Table of contents

The metric system

The metric system was introduced as one of several systems trying to bring order in the disarray of different measuring systems. Originally introduced in France in 1799 it included the metre (meter American spelling) for measuring distances and the kilogram for measuring masses. Since than it has been extended to include many other quantities as well.

Originally the definition of a metre was based on the meridian from the equator to the North Pole passing through Paris (1793) and the kilogram was the mass of one cubic decimetre of pure water at the freezing point (1793). These definitions has been revised since then. One of the achievements of the metric system is the introduction of decimal pattern for multiples and sub-multiples making calculations easier. Instead of the one pound being 16 ounces and 256 drams, one kilogram is 1000 gram and 1000 000 milligrams and so on. These prefixes are today standardized as

Prefix Symbol Factor
yotta Y 1 000 000 000 000 000 000 000 000
zetta Z 1 000 000 000 000 000 000 000
exa E 1 000 000 000 000 000 000
peta P 1 000 000 000 000 000
tera T 1 000 000 000 000
giga G 1 000 000 000
mega M 1 000 000
kilo k 1 000
hecto h 100
deca da 10
(none) (none) 1
deci d 0.1
centi c 0.01
milli m 0.001
micro µ 0.000 001
nano n 0.000 000 001
pico p 0.000 000 000 001
femto f 0.000 000 000 000 001
atto a 0.000 000 000 000 000 001
zepto z 0.000 000 000 000 000 000 001
yocto y 0.000 000 000 000 000 000 000 001

Adoption of the metric system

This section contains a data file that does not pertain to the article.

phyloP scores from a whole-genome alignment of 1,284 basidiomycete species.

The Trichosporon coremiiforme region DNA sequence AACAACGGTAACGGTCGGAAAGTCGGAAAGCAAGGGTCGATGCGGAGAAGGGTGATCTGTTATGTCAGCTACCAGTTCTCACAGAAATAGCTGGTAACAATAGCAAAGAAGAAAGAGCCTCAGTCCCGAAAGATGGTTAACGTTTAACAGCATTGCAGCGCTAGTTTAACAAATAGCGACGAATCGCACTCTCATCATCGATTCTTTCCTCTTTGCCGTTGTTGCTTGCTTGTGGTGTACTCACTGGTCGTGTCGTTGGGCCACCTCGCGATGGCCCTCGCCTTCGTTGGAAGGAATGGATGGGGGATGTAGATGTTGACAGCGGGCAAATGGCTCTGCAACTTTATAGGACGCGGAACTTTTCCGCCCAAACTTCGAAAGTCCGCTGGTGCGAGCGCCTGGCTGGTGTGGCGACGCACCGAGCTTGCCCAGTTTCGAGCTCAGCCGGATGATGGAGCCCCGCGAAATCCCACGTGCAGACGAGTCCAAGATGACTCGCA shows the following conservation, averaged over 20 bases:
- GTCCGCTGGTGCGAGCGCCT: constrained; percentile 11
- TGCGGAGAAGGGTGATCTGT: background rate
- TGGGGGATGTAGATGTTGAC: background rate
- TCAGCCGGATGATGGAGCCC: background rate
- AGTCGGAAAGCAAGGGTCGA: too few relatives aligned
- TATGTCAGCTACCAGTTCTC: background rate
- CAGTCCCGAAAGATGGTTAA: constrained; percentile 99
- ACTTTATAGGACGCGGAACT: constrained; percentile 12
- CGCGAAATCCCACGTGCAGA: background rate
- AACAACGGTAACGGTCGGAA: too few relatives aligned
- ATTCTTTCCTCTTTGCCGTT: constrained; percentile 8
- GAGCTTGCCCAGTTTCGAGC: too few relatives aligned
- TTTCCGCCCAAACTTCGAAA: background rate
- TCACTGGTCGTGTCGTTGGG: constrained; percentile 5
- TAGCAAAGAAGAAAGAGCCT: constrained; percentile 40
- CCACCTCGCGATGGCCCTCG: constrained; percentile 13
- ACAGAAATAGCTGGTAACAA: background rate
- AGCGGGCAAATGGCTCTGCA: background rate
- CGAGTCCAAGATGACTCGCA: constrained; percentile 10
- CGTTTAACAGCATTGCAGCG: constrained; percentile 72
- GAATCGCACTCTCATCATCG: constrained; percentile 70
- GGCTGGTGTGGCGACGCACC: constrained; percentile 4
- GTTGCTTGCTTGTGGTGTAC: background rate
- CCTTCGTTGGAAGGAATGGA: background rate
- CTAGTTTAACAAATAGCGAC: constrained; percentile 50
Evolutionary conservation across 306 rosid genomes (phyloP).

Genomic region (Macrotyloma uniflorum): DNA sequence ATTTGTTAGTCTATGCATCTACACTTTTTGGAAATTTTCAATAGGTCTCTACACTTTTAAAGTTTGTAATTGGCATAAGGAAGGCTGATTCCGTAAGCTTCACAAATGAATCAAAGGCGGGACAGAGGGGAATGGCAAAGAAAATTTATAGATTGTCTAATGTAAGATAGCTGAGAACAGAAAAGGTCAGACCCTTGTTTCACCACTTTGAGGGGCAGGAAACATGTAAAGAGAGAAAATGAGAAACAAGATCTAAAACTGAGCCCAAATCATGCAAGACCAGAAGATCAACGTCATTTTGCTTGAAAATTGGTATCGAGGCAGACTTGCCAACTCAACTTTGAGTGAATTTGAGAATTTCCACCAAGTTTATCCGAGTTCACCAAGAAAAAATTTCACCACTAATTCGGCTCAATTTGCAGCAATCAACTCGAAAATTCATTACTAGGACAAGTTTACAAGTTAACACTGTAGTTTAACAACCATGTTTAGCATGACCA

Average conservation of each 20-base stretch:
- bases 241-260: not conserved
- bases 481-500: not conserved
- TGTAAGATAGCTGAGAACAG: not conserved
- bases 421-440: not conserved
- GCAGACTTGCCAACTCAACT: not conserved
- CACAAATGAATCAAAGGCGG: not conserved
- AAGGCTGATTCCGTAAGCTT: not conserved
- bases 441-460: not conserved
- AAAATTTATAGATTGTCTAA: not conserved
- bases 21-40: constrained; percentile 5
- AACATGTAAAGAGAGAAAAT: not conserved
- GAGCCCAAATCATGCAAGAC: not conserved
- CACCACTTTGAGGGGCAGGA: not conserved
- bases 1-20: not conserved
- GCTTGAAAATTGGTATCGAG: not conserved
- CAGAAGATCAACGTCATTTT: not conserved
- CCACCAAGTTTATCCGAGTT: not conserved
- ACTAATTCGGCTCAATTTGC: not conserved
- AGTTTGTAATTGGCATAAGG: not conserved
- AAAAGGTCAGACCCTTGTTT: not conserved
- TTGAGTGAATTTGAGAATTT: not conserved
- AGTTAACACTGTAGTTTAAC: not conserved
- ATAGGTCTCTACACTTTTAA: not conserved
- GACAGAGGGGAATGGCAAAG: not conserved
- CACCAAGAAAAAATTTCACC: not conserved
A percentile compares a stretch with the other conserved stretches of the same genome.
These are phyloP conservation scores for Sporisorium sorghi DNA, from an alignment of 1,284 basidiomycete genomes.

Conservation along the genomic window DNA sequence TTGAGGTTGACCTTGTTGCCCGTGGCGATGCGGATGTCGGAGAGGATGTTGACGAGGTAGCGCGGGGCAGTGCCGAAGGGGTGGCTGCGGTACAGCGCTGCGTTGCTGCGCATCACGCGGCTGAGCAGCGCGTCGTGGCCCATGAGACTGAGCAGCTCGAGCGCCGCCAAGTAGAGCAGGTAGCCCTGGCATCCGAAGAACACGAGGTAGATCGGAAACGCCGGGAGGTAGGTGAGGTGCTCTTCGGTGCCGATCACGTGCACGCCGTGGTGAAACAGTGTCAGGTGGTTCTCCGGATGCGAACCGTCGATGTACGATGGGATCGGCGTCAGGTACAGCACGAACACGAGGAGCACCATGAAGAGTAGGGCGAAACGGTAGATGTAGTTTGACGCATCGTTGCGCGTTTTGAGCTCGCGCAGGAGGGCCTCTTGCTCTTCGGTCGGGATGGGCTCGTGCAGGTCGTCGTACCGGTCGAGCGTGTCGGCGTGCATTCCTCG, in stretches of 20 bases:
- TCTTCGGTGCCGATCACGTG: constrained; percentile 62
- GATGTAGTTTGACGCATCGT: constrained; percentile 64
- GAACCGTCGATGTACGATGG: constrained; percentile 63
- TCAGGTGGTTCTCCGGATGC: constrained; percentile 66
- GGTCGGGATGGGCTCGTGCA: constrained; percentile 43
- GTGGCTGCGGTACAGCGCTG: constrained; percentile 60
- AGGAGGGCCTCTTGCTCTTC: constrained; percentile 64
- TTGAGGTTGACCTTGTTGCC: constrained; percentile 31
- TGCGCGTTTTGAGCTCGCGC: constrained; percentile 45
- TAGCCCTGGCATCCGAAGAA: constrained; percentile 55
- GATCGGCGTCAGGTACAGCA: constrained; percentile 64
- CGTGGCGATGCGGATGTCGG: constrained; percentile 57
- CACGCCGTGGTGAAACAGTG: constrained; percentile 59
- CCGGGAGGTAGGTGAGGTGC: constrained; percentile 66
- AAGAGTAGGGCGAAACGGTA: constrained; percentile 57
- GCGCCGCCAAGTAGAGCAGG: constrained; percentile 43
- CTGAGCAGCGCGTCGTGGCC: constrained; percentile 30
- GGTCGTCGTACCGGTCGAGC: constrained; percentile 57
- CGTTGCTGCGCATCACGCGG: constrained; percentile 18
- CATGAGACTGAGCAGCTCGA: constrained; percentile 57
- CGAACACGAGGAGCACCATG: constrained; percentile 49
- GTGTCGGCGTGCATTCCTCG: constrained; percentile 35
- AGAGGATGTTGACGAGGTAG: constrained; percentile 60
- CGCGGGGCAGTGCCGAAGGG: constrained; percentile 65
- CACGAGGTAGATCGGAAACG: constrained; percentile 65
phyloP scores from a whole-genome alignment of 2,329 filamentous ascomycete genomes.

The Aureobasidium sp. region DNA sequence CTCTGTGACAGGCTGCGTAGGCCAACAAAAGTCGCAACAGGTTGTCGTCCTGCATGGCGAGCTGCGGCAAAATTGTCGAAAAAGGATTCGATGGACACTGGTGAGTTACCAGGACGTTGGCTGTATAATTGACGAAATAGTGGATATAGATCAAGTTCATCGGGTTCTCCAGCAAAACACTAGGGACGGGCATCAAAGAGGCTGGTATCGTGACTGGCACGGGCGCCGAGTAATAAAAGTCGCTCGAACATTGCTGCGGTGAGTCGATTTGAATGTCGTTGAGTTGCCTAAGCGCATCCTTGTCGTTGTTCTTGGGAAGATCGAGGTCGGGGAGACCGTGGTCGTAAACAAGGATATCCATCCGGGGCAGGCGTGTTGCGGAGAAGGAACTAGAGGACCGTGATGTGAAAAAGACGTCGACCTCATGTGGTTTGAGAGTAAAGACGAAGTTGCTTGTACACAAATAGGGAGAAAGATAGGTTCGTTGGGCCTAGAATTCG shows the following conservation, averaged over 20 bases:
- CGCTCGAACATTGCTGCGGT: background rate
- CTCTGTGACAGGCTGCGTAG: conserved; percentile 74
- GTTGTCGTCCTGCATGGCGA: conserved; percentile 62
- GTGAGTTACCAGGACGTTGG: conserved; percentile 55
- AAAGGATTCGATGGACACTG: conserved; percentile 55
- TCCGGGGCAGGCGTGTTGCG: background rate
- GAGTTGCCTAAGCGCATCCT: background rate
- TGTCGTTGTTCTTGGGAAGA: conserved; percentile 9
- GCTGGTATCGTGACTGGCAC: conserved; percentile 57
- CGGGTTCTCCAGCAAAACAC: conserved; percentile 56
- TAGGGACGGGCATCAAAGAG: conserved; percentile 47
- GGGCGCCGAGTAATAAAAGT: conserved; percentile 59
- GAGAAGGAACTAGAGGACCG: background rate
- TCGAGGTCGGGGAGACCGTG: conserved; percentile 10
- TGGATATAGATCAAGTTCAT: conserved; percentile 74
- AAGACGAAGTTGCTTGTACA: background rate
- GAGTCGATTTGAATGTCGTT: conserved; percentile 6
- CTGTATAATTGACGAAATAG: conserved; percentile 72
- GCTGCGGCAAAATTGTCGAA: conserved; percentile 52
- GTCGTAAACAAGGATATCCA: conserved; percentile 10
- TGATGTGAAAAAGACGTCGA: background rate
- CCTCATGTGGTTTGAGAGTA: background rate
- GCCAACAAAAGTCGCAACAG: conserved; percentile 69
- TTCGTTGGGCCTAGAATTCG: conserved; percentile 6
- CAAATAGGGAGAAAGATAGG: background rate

The metric system is the de facto standard in the world and is often used as a synonym for the SI (International System). The metric system has been officially sanctioned to be used in the USA since 1866 but is not the official system of measurement of the nation which makes it one of the few industrialized countries in the world not to have done so.

The graph shows the adoption of the metric system by year.

Adoption of the metric system throughout the world

Spelling of metric units

Spelling of metric units is different between languages. The SI system is indifferent as long as the correct abbreviations are used. For example some spellings of the length unit are

  • meter (American English, Danish, Dutch, German, Hungarian, Norwegian, Slovak, and Swedish)
  • metr (Czech, Polish, Russian, Ukrainian)
  • metras (Lithuanian)
  • metre (British, Australian, Canadian and New Zealand English; French)
  • metri (Finnish)
  • metro (Basque, Italian, Portuguese, Spanish)
Russians may call 1000 metres a kilometr, but not a verst or other indigenous unit name since that is a completely different name. Likewise, Italians call this length a chilometro. However, they may not use the abbreveation chm. The only correct abbreveation is km.